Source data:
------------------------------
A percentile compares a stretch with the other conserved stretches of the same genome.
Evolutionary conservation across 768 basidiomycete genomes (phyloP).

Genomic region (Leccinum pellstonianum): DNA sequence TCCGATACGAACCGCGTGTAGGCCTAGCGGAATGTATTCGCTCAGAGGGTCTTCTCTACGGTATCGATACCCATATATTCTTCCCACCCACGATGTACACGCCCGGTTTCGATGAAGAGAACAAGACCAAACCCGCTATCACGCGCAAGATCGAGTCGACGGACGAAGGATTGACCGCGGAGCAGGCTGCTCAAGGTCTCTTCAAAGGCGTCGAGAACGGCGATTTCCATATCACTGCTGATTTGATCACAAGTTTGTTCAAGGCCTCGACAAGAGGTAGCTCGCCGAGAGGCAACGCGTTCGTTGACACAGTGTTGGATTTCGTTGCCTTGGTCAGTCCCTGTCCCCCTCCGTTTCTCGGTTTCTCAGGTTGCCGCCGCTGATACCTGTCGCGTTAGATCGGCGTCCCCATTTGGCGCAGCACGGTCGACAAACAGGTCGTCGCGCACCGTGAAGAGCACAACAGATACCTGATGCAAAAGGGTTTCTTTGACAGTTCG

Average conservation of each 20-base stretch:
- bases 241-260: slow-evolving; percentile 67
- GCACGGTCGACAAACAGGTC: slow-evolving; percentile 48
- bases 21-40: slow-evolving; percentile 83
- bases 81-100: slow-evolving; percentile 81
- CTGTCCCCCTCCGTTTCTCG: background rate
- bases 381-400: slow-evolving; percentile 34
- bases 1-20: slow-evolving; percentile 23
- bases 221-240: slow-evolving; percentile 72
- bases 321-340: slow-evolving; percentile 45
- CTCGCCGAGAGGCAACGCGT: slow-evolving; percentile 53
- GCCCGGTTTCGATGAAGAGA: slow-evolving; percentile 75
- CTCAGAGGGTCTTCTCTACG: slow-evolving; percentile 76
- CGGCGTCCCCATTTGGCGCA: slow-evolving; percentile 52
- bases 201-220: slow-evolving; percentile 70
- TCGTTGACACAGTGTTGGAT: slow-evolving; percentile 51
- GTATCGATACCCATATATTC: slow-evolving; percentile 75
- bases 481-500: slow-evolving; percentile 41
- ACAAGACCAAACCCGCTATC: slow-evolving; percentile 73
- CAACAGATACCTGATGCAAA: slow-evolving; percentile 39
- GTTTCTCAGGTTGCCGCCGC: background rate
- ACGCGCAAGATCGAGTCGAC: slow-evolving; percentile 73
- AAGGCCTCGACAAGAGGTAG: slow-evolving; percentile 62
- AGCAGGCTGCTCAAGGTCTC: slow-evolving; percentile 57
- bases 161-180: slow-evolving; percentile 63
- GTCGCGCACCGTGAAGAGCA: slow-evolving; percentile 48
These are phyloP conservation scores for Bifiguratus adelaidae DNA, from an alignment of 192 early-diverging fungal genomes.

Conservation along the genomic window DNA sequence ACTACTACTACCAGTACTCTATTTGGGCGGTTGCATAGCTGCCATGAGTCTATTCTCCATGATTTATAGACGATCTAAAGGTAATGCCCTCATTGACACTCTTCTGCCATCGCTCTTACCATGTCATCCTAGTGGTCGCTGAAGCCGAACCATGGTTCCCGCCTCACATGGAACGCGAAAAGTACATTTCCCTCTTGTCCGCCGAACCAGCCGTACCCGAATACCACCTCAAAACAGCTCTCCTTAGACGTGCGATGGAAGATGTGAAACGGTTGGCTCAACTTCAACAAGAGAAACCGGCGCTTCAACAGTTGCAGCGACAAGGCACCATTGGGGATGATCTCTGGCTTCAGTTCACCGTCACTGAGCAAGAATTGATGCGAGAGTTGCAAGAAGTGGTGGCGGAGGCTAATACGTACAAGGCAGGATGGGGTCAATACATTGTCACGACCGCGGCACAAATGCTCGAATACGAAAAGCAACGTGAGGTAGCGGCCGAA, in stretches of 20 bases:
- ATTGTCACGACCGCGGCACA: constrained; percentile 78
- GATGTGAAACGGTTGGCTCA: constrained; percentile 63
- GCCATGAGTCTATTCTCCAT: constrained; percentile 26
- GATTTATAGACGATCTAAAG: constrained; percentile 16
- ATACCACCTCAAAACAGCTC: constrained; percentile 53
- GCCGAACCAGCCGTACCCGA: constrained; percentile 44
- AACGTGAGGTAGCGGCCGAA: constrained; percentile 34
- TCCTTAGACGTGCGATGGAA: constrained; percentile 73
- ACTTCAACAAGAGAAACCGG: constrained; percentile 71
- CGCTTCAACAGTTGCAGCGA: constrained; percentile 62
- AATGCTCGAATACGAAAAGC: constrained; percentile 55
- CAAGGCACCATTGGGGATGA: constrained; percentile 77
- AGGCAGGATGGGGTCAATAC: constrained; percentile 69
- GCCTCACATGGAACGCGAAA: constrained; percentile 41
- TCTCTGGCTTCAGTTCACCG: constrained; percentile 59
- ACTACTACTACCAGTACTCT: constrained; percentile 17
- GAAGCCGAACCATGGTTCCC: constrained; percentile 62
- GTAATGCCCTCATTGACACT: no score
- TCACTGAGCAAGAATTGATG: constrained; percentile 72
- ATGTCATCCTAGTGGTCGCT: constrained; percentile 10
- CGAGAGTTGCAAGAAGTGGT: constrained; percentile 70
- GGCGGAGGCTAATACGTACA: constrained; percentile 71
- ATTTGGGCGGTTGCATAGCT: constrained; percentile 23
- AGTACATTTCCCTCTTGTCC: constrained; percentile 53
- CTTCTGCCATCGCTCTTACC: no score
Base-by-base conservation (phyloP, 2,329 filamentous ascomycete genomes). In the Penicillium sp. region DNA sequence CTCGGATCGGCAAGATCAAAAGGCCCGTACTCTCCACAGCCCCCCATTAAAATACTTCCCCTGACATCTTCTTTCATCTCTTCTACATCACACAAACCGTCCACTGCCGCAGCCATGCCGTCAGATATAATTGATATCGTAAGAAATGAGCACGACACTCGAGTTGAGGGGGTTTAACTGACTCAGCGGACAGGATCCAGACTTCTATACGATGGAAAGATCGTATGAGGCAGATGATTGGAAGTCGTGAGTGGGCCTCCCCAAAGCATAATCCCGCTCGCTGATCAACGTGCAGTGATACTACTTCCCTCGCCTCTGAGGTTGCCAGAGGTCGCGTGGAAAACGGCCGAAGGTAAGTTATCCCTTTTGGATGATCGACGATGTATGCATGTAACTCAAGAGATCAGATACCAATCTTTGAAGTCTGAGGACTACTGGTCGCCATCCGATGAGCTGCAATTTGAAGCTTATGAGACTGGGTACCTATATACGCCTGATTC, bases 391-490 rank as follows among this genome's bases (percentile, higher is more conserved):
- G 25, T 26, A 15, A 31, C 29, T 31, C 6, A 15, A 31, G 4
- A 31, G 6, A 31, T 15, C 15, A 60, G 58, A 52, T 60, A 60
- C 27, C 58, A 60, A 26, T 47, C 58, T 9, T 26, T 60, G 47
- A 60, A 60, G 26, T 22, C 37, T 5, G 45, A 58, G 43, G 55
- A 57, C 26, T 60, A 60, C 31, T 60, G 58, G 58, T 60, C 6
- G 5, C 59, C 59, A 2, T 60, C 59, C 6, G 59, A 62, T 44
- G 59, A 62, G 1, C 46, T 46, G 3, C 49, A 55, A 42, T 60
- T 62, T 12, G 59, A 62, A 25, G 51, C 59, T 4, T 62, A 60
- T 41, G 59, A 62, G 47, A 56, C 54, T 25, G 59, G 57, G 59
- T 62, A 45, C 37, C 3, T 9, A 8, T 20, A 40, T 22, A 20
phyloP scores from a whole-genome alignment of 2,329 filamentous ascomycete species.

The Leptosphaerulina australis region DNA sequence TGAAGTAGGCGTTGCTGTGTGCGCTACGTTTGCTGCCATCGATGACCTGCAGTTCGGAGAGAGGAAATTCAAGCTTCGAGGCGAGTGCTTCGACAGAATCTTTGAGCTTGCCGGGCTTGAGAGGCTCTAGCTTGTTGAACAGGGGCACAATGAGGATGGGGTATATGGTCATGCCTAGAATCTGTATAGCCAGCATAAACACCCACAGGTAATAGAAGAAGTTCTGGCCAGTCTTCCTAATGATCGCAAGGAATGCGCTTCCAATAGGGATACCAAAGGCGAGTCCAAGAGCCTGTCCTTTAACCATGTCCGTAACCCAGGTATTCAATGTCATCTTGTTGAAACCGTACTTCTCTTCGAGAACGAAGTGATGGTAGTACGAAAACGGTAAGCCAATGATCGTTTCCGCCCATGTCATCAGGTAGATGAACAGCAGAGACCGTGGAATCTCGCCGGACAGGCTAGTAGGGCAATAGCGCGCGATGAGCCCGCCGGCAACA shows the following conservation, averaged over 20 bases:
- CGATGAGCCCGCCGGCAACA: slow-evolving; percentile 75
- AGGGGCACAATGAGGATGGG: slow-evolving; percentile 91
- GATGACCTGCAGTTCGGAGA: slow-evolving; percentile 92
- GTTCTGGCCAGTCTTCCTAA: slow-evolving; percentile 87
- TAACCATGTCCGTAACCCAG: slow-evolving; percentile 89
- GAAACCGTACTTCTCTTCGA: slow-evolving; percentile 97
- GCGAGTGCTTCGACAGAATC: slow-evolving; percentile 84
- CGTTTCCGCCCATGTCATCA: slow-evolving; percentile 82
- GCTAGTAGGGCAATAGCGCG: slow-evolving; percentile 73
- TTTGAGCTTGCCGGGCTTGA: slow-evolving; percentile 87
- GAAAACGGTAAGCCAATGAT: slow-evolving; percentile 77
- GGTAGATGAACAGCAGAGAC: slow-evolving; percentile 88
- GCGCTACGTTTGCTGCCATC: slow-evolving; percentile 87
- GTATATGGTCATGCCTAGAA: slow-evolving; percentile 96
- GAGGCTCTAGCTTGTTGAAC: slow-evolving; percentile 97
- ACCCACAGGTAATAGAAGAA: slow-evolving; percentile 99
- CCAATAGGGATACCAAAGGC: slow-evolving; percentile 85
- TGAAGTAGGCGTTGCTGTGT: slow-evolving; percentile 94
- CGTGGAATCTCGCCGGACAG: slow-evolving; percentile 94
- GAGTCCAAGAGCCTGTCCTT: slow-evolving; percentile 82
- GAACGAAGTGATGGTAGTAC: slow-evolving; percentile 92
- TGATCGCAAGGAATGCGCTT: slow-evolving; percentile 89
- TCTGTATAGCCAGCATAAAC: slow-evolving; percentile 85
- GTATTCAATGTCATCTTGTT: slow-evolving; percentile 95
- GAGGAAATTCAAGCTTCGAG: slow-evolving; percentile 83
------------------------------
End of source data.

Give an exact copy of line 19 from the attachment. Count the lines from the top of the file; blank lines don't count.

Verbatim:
- TCGTTGACACAGTGTTGGAT: slow-evolving; percentile 51